If there’s one thing I’ve noticed, it’s that no matter what’s happening in my personal and professional life, the world seems to keep turning. It turns whether my world is full of sunshine or rain. In 2016, John Mayer released the song “Stop This Train.” To the tune of an acoustic guitar, he sings “I want to get off and go home again. I can’t take the speed it’s moving in.” And that’s how the world sometimes feels, like it’s moving too fast, and I need a pause button to get caught up.
And so if you do know this song, you know that towards the end John goes on to recite the advice he got from his father, “honestly we’ll never stop this train.” Spoiler alert: he’s right! So, with the full knowledge that even the hard days are gifts if we are here to see them, I started thinking about where to find the calm in the storm. Because the most perfect moment to prioritize ourselves will likely never come, we have to create the space. In doing my own deep dive, here’s where I find my calm. Maybe it will help you find yours too.
I find my calm in prioritizing rest
So I first got introduced to author and poet Tricia Hersey when she was interviewed on my favorite podcast, We Can Do Hard Things. Tricia asks “what would it be like to live in a well-rested world?” And to this, my immediate answer was that the world would be more grounded, and that maybe we’d be more connected to each other and the world we live in.
In her book “Rest Is Resistance: A Manifesto,” Tricia Hersey casts an illuminating light on our troubled relationship with rest and how to imagine and dream our way to a future where rest is exalted. Our worth does not reside in how much we produce, especially not for a system that exploits and dehumanizes us. Rest, in its simplest form, becomes an act of resistance and a reclaiming of power because it asserts our most basic humanity. We are enough. This book helped me to think of rest as a right instead of something that had to be earned, and reminded me that I am my best self when I’m fully rested.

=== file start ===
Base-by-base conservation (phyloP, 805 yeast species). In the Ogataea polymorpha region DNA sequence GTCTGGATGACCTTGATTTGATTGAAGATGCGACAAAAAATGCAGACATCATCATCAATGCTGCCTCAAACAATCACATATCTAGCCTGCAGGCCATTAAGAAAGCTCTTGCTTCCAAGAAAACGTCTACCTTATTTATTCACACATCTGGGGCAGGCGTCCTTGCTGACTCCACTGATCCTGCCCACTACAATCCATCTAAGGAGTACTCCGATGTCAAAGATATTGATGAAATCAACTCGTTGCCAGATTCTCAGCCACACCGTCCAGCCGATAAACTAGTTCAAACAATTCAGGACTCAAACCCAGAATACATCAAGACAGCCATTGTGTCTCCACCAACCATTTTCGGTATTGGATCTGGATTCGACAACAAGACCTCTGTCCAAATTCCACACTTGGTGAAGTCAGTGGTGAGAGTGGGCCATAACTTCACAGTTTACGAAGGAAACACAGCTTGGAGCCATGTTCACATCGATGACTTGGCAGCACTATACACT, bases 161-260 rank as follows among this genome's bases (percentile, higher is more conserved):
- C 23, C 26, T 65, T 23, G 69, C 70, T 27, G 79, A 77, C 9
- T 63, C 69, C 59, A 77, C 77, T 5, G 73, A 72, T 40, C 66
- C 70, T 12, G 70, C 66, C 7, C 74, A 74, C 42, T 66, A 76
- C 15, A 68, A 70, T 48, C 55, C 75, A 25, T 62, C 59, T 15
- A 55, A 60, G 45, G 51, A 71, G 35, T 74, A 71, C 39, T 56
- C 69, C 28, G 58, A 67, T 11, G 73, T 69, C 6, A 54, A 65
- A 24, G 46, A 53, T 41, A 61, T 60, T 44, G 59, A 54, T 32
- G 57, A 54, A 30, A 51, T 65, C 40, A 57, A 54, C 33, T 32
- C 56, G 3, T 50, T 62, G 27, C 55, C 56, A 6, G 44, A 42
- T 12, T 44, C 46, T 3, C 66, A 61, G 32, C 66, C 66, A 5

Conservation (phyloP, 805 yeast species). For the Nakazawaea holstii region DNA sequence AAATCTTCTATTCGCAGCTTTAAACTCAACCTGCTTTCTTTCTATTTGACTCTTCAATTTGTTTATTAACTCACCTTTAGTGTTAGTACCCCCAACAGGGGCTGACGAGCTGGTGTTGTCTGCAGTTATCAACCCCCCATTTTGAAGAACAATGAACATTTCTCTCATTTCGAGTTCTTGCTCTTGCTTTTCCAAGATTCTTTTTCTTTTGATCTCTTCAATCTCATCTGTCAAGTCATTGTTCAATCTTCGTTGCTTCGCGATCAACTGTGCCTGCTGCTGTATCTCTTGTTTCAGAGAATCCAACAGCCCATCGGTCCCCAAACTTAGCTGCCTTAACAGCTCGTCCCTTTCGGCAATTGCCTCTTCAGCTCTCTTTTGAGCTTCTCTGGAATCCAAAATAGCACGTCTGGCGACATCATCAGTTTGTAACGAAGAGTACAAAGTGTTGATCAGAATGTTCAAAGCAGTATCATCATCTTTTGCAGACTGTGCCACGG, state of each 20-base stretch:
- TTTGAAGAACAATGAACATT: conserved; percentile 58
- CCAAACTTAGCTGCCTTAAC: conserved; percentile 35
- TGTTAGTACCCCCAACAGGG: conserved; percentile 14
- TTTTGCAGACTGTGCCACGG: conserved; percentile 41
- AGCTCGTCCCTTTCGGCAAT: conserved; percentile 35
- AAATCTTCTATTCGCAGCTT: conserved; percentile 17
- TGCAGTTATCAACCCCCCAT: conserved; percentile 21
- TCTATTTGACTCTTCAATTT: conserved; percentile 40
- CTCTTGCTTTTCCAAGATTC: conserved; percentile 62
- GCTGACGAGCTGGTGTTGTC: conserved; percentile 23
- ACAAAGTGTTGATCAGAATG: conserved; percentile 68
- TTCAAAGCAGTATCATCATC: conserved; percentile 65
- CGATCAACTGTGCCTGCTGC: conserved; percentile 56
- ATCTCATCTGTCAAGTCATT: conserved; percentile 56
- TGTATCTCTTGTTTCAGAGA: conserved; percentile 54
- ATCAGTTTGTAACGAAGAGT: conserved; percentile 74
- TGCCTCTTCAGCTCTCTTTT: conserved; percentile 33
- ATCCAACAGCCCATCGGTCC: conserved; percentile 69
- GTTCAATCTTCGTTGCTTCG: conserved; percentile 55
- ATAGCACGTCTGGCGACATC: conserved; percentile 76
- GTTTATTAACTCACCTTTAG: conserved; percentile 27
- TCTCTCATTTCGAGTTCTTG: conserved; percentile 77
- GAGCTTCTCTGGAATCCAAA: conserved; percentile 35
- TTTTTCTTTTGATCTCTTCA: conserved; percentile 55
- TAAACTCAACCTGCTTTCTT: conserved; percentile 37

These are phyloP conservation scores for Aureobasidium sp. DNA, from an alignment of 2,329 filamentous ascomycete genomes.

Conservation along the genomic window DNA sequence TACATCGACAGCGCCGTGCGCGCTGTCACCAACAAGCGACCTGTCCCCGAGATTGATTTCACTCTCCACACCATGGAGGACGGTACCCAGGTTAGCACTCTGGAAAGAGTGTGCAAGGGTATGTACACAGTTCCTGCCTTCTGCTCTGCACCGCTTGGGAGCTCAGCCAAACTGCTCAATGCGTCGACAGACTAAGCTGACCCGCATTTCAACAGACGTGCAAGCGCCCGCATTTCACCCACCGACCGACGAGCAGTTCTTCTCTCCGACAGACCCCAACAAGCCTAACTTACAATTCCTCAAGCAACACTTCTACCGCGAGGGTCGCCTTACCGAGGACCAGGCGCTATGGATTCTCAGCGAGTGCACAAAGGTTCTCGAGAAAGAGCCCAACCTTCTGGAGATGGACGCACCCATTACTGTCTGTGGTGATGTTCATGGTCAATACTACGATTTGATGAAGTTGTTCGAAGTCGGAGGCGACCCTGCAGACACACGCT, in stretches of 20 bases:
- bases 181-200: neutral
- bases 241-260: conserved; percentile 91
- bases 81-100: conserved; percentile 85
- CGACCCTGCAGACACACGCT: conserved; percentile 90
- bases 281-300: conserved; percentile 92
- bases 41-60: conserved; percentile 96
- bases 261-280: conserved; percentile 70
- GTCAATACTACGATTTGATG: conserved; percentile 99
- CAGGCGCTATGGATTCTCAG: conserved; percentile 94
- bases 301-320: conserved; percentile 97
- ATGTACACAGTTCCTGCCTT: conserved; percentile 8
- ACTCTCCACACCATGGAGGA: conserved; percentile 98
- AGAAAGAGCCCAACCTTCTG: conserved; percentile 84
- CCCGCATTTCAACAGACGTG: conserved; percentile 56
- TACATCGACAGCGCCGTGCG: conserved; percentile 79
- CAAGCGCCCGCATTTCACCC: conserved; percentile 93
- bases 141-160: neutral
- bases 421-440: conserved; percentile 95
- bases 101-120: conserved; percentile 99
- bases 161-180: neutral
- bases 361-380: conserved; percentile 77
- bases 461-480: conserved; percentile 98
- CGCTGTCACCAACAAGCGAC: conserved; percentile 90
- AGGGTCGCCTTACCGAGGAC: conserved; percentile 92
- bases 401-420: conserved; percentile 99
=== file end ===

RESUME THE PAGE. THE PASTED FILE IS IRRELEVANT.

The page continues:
I find my calm returning to my breath
So this is wild, but the first thing that happens when I’m stressed out is that I stop breathing. Like, I actually hold my breath. My body tenses up into some kind of flight or fight response, except there’s nothing really there to fight. What am I going to do, fight my inbox? This year I’ve been making more of a conscious effort to be mindful of my breath, especially in moments when I’m feeling anxious, or nervous, or afraid.
Something else I do to help myself return to a state of calm and focus on my breathing is to switch my music to a spa or zen playlist, because sometimes I have to encourage the vibe I’m trying to set instead of waiting for it to occur naturally. And also, when possible, I close my eyes, as a way to momentarily block the outside world, so I can pay better attention to what’s going on inside of me.
I find calm in phoning a friend